2015 Kawasaki Ninja ZX-6R 636 Performance
Kawasaki made a splash in 1995 with the addition of the ZX-6R line to the Ninja family, and the reverberations are still felt 20 years later, with the 2015 ZX-6R 636 Performance as its top-shelf entry in the U.K. mid-size bracket. Built to take on its traditional competitors (Yamaha, Honda and Suzuki) in the sportbike market, this little Ninja comes with a few extra features in an attempt to give it an edge over other comparable models in its weight class. It will need all the help it can get, because it shares this chunk of the market with successful, long-established models such as the 2015 Suzuki GSX-R750 and the 2015 Honda CBR500R, to name a few. Let’s take a look at what Kawi is hiding under all those body panels to compete with such august company, shall we?
Continue reading for my review of the 2015 Kawasaki Ninja ZX-6R 636 Performance.
2015 Kawasaki Ninja ZX-6R 636 Performance
Engine:Liquid-cooled, 4-stroke In-Line Four
The “Performance” model is essentially a ZX-6R with a few extra bits and bobs, and it follows the same basic design set forth by the ZX-9R – that of a purpose-built sportbike with full fairings and body panels that leave the bike looking clean, but not as bare as a true naked bike would be.
Visually, it’s hard to distinguish the Performance from the “regular” ZX-6R. The biggest clue up front is the bubble-shaped windshield that reduces drag on the bike and wind pressure on the rider. In back, we have the Akrapovic muffler with carbon-fiber accents to give it away. All else pretty much looks the same between the two models, unless you manage to glimpse the RAM air duct in the front fairing. Finally, the Performance edition comes with a pillion pad cover in the same green or white color as the “sheet metal.”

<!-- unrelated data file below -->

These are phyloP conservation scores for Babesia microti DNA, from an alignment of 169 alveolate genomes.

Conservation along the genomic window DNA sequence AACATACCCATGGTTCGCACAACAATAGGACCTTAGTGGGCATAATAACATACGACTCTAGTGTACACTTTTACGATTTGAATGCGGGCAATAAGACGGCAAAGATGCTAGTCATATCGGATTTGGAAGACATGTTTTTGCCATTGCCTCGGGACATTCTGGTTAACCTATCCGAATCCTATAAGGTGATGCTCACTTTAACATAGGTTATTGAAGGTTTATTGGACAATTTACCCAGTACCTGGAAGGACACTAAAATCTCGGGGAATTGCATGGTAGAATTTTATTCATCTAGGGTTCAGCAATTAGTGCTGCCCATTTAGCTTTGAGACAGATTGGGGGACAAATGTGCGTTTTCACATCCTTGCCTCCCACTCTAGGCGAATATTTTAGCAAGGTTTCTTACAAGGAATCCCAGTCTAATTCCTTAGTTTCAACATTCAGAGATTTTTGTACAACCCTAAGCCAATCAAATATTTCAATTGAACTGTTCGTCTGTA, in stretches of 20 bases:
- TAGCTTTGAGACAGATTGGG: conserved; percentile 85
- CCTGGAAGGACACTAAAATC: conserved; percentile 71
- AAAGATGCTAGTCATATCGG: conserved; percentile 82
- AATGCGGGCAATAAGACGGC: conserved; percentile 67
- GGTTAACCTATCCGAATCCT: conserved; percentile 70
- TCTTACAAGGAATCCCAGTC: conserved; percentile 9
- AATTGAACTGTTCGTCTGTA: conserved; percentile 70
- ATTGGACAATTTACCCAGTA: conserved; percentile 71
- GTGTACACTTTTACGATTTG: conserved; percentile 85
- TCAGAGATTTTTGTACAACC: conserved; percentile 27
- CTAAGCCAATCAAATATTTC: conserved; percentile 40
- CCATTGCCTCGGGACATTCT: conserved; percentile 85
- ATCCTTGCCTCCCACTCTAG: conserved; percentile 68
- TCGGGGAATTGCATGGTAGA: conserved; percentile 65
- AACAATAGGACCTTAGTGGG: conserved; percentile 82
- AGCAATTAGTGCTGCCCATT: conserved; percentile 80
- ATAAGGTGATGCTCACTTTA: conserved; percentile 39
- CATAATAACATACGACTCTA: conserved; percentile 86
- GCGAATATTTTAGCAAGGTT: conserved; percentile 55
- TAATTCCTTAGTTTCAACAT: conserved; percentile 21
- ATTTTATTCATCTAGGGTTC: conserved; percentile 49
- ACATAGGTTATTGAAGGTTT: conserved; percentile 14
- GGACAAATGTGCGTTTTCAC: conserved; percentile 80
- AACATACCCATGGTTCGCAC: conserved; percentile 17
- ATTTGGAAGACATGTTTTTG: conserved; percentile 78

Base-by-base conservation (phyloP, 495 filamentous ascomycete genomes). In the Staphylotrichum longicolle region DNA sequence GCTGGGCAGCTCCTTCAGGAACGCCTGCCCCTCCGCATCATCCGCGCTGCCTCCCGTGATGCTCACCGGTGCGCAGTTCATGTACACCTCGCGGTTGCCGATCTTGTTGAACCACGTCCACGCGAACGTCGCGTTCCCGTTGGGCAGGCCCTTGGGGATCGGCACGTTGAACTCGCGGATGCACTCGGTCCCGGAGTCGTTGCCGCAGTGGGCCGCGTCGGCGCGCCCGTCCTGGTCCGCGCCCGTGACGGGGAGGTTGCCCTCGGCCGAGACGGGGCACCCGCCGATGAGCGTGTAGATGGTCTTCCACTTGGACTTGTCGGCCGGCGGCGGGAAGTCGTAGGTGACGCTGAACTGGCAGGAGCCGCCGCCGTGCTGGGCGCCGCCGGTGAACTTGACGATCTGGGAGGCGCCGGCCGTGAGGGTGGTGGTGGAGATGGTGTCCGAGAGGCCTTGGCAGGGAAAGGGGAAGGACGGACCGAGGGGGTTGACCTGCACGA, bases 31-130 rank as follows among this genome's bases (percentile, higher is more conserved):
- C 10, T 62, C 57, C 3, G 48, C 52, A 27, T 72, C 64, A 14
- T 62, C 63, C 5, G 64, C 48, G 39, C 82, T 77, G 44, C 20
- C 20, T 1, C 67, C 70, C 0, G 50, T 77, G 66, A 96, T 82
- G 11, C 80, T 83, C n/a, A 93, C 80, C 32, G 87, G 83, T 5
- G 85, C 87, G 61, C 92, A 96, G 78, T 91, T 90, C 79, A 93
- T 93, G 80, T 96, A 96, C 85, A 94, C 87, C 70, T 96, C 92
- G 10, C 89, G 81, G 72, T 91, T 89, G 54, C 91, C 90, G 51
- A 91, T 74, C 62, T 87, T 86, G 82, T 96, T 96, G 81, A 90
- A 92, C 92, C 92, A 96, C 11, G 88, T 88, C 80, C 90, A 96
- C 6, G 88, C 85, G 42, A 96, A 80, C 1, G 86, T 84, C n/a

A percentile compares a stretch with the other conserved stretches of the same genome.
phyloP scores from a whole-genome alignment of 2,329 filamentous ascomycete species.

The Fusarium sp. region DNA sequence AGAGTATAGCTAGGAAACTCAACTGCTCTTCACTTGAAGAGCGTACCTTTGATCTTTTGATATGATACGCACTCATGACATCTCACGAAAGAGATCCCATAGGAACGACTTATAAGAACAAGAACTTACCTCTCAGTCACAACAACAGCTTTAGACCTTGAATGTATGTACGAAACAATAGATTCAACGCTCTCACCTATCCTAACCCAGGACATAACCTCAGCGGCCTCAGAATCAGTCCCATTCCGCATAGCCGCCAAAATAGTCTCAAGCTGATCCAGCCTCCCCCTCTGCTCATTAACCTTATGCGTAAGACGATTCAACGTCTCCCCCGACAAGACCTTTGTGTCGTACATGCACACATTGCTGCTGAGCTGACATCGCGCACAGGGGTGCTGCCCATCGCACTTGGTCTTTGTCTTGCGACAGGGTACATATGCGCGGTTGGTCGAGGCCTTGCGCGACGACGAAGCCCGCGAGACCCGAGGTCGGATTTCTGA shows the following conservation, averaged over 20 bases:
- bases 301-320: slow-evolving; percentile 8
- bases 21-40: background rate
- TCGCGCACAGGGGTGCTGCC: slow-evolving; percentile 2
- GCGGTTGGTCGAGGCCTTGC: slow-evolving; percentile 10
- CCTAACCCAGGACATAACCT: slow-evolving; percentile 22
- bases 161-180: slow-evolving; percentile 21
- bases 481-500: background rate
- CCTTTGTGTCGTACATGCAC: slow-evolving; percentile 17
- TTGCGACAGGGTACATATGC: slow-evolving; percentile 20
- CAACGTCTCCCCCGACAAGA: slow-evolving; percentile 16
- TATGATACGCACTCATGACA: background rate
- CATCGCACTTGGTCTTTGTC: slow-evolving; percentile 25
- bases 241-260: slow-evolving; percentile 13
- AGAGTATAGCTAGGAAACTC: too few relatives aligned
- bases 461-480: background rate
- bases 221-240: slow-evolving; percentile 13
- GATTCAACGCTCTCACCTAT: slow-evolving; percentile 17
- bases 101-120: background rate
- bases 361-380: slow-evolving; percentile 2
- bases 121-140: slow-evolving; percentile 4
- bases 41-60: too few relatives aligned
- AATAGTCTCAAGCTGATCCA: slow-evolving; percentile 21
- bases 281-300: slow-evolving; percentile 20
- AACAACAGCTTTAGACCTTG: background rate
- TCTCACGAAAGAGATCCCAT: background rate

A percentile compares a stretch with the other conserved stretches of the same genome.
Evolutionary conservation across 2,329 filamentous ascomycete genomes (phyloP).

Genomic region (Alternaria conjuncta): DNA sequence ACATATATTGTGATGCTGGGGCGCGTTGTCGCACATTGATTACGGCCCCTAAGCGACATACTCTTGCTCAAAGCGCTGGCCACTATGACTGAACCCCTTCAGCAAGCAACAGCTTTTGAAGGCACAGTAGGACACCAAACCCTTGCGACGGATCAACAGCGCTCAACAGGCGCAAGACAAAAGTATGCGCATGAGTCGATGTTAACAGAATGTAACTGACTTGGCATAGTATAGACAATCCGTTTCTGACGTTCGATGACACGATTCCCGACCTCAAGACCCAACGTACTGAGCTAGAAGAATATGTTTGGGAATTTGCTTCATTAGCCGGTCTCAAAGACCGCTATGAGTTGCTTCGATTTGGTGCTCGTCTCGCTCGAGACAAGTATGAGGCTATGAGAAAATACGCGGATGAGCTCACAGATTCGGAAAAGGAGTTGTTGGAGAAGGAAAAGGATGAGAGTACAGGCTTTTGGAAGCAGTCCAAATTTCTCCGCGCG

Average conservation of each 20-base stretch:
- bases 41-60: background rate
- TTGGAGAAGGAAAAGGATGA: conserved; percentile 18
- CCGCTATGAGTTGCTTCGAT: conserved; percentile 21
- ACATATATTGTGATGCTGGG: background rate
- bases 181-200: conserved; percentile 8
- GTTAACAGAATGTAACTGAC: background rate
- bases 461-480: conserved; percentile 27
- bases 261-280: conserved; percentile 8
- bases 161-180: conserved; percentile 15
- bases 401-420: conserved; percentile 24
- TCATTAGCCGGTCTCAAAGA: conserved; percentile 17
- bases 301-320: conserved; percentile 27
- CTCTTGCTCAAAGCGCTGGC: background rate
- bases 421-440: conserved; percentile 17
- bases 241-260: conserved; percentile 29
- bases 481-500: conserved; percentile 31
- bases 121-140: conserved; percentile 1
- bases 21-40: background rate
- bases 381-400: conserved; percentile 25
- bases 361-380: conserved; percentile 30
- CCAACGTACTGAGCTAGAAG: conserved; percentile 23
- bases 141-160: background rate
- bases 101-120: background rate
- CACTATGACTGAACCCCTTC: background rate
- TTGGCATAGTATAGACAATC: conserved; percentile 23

Overall, Kawi built the bike for aerodynamic efficiency, from the front fairing to the hugger fender over the rear tire, and that comes with certain design obligations that are evident here in the upper and lower fairings and teardrop-shaped windage profile. The bike has an aggressive shape, and the rider triangle puts the pilot in a commanding, slightly forward-leaning position. Simply put, it looks like a Ninja.
For me, things got very interesting when I started digging into the chassis. Kawi went “Big” on the front suspension with the inverted, 41 mm, Showa Separate Function Fork-Big Piston (SFF-BP). Instead of using traditional all-in-one forks, this system uses a large piston in the right fork for compression and rebound damping, and compression springs in both forks. A dial on the right fork cap allows you to dial in the exact damping strength you want; while an adjuster on the left cap lets you dial in the compression-spring preload.